Follow by Email

Search This Blog

Tuesday, September 13, 2011

6:30-7:00am RISD Beach, Barrington, RI 9/11/11 Sunny 70'

A Semipalmated Sandpiper

Least Sandpipers on the mud

The day before yesterday we took an early morning bird walk with our mother and grandfather who was staying over at our house. It was a very successful walk! There were many Mallards dabbling at the surface of the marsh water. In between the ducks swam a smaller, stubby billed bird, which we identified as a Pied-billed Grebe, presumably the same grebe which was reported here by another birder on the 9th.

A dowitcher flew up from a grassy strip of mud calling. Scanning the mudflats I re-found the dowitcher further off. Looking at it more closely I realized that it wasn't the right shape for one of the common Short-billed Dowitchers. The most notable feature of this particular bird was the chunky back, suggesting that it had just eaten a grapefruit. Grapefruits are the 1# favorite food of the much less common Long-billed Dowitcher, no, I'm just kidding they generally don't eat grapefruits but prefer crustaceans, worms and insects (all of which can be found in great supply at this local). But despite their anti-citrus diet the chunky appearance is one of the main field marks of the LBD. LBD is so extremely similar to its sister species the SBD that it was long thought to be one species, known simply as the Dowitcher.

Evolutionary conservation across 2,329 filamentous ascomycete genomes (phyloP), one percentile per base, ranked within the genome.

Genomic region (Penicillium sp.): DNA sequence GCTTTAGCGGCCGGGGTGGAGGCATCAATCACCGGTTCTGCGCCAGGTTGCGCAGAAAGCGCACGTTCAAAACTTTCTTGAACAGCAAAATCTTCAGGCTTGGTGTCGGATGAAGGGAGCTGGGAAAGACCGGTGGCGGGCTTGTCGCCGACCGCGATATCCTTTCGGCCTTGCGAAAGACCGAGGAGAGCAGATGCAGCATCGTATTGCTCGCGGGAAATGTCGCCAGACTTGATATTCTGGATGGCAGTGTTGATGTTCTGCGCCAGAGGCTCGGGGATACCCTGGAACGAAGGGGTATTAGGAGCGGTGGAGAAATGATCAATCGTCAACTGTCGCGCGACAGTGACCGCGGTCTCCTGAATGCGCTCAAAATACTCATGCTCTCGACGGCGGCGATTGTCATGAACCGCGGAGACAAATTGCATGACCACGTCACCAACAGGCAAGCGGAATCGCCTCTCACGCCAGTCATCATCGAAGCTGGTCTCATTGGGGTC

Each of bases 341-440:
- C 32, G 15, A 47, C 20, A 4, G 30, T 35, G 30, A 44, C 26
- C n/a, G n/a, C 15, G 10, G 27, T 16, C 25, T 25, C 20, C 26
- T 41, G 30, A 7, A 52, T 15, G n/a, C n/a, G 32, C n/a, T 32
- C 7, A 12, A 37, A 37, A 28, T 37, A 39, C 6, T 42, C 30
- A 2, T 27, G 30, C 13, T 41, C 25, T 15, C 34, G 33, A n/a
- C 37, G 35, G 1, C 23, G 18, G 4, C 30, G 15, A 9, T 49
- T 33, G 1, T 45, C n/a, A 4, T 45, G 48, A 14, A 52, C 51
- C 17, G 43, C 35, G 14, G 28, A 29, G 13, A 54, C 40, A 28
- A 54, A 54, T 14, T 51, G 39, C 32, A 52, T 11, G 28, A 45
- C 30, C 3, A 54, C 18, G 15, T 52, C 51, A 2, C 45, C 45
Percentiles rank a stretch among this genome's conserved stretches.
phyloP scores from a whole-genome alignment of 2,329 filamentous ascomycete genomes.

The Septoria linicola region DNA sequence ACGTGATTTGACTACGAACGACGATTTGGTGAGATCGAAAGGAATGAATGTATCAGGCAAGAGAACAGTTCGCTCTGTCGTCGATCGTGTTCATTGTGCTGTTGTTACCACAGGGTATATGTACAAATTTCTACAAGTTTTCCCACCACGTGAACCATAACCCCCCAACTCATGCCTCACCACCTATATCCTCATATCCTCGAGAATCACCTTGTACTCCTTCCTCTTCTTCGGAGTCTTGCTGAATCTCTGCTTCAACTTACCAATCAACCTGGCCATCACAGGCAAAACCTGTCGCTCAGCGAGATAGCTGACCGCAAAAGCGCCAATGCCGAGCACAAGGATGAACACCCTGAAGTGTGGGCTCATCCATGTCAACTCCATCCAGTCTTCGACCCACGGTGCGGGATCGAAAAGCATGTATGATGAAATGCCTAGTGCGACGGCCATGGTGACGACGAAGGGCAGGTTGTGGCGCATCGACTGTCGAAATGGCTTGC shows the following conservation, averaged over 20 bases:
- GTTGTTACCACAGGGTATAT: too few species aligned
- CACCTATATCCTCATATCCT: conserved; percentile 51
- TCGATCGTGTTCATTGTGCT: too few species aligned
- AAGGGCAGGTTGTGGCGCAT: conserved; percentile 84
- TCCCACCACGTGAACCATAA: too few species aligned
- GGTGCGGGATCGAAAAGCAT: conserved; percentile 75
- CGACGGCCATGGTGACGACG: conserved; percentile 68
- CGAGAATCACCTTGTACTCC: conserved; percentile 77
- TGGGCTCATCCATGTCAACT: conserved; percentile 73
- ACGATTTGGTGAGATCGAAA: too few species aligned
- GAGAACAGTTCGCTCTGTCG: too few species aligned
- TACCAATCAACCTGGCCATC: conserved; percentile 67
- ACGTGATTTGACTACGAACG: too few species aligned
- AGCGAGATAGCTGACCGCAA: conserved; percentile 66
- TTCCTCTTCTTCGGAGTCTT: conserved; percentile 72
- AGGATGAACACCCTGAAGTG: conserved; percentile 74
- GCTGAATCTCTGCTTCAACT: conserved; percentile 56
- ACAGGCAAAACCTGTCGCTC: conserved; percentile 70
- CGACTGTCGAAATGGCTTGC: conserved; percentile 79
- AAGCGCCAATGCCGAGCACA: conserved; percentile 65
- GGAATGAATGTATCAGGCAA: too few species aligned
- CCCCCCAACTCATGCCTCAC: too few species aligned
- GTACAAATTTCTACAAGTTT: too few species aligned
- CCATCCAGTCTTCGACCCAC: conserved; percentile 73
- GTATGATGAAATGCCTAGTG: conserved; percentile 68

The main way to ID a dowitcher is the call. Luckily we had heard the call which was a quick high pitched "queek queek queek-queek queek". It sounded much more similar to LBD's call then the pleasant mellow "Que,e,e-que,e,e-que,e,e". I managed to get close enough to get some reasonable photos of it.

Notice the chunky shape of this Dowitcher.

If this IS a Long-billed Dowitcher it will be the first report of one in Rhode Island this year (though one was seen today at Quicksand Pond). Maybe it was the same bird.